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Exclusive Q&A: Airbnb's Jaja Jackson On Forging Partnerships To Build The City Of The Future

Home-sharing could have a substantial effect on cities and future development, according to Airbnb's Jaja Jackson. We spoke with Jaja on home-sharing, seeking out partnerships and shaping the cities of the future. He'll be a speaker at Bisnow's Silicon Valley State of the Market event Sept. 15 in San Jose.


Jaja is director of Global Multifamily Housing Partnerships at Airbnb. Essentially, his job is to connect with and bring building owners, hosts, guests and neighborhood leaders into the Airbnb network. Prior to joining Airbnb, he had a 14-year career in real estate as both a developer and property manager in San Francisco. His last role before Airbnb was leading Emerald Fund’s property management division. Jaja has managed apartment buildings, single-family homes and even condo associations.

Bisnow: You're in charge of putting housing partnerships in place at Airbnb. What does that involve?

Jaja Jackson: We work closely with building owners, property managers and HOA boards to help answer their questions and identify the best ways for us to work together to support them and their residents.

Bisnow: What concerns do you face from the other side of your meetings? How do you educate them on the benefits of working with you?

Jaja: Most of the folks we meet with don’t know much about Airbnb and how it works. We work with them to educate them about the benefits of home-sharing for their residents, neighborhoods and community. We also discuss the tools we have to build trust. Our community is growing quickly because it is built on trust—it is the foundation of our business. We’ve developed a number of key features that help to build this trust.

First, Airbnb uses sophisticated technologies and behavioral analysis techniques to help prevent potentially troublesome hosts or guests from utilizing the platform in the first place. For United States residents, we also run host and guest information through several public databases to check if there are matches with certain felony convictions, sex offender registrations or significant misdemeanors.

Second, we maximize transparency by allowing hosts to require that guests provide a government ID, and we created a program called Verified ID, which connects a person’s offline identification (a driver's license or passport) with another online profile to their Airbnb account, such as Facebook, Google or their LinkedIn account.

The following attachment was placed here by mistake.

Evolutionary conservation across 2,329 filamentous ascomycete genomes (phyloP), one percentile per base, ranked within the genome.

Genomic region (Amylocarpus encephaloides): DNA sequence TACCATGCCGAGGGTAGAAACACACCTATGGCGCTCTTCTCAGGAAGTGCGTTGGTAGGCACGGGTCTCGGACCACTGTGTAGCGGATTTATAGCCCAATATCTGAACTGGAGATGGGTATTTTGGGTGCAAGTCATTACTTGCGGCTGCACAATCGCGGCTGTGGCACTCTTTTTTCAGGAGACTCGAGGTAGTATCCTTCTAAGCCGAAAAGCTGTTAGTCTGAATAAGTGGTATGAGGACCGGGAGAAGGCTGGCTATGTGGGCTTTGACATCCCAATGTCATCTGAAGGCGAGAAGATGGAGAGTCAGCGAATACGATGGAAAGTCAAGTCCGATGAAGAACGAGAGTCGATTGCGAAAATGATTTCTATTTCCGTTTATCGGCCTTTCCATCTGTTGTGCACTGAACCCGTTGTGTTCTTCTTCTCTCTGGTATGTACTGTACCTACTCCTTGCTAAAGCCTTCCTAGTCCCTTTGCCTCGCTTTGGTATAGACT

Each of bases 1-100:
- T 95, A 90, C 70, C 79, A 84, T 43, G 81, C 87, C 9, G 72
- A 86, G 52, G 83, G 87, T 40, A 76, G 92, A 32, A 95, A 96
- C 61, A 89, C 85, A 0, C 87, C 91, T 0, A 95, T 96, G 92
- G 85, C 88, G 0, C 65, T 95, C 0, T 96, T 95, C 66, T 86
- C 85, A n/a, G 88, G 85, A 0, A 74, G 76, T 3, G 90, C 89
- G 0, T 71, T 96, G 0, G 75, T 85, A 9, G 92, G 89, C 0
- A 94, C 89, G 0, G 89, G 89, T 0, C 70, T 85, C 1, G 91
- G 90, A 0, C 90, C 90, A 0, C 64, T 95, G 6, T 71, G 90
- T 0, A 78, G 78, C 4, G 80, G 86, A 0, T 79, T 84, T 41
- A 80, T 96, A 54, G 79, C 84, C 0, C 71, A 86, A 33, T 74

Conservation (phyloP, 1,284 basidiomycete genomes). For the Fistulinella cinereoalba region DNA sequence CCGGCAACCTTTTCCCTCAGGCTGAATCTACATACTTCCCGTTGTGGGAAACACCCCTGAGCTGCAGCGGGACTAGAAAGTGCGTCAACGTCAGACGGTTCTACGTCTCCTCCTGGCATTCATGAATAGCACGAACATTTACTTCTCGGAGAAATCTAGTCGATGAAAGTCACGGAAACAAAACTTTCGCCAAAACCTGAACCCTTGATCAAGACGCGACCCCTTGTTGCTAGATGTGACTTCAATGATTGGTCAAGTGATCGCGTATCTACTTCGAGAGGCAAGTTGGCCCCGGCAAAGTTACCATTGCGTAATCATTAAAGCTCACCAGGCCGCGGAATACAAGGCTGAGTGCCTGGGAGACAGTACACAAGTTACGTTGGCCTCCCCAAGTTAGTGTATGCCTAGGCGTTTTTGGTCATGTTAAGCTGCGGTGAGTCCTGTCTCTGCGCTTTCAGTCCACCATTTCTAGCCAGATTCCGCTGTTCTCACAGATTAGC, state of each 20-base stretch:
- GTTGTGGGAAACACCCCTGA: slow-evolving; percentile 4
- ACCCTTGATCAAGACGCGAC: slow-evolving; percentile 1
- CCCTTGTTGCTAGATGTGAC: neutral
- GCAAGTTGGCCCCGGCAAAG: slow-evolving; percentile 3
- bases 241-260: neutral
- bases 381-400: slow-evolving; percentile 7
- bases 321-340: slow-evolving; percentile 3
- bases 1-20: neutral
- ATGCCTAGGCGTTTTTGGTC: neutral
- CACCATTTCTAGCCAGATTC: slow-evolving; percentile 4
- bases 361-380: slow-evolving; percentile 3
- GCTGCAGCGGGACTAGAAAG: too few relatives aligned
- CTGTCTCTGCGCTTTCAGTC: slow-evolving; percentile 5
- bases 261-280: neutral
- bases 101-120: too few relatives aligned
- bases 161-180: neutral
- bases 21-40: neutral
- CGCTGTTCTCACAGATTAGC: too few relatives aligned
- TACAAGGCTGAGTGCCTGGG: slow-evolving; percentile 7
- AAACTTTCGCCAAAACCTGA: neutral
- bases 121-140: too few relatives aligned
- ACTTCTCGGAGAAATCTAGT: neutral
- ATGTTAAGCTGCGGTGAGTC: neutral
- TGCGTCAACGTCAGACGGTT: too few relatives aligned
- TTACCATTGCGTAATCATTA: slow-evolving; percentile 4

Third, we provide ways for hosts and guests to communicate and get to know one another before a trip occurs. Our community builds trust and a track record for users to be able to learn more about each other through publicly available reviews and feedback.

Finally, we have your back in the very unusual event that a problem occurs. If a guest or a host ever has an issue, our 250-person-plus global Trust and Safety team is on call 24/7 to help. And we offer Host Protection Insurance and a $1M Host Guarantee to help protect eligible hosts and their property.


Bisnow: How will home-sharing services like Airbnb change cities? (Airbnb HQ in Toronto pictured above.)

Jaja: Economic inequality is a significant challenge, and Airbnb is democratizing capitalism by helping people turn their greatest expense —their home—into an asset. The typical host is middle class and shares their home around 47 times a year—three to four days a month—and earns $7,500 in additional income. Most of our hosts use the income to help make ends meet. Hosts keep 97% of the price they charge for their listing and the typical US host earns the equivalent of a 14% annual raise at a time where economic inequality is a major challenge.

Airbnb also gives millions of everyday people the chance to travel to cities and neighborhoods they might have missed. 31% of the people who travel on Airbnb say they would have stayed home or wouldn’t have stayed as long but for Airbnb. And we are disproportionately bringing economics to neighborhoods that have not typically benefited from tourism.

Bisnow: What is your top concern with working with developers? Cities?

Jaja: We want to ensure everyone we work with understands how Airbnb helps people share the home in which they live. Our guests expect a local authentic experience and we want to help our hosts share their space and the communities they love.

Related Topics: airbnb, Jaja Jackson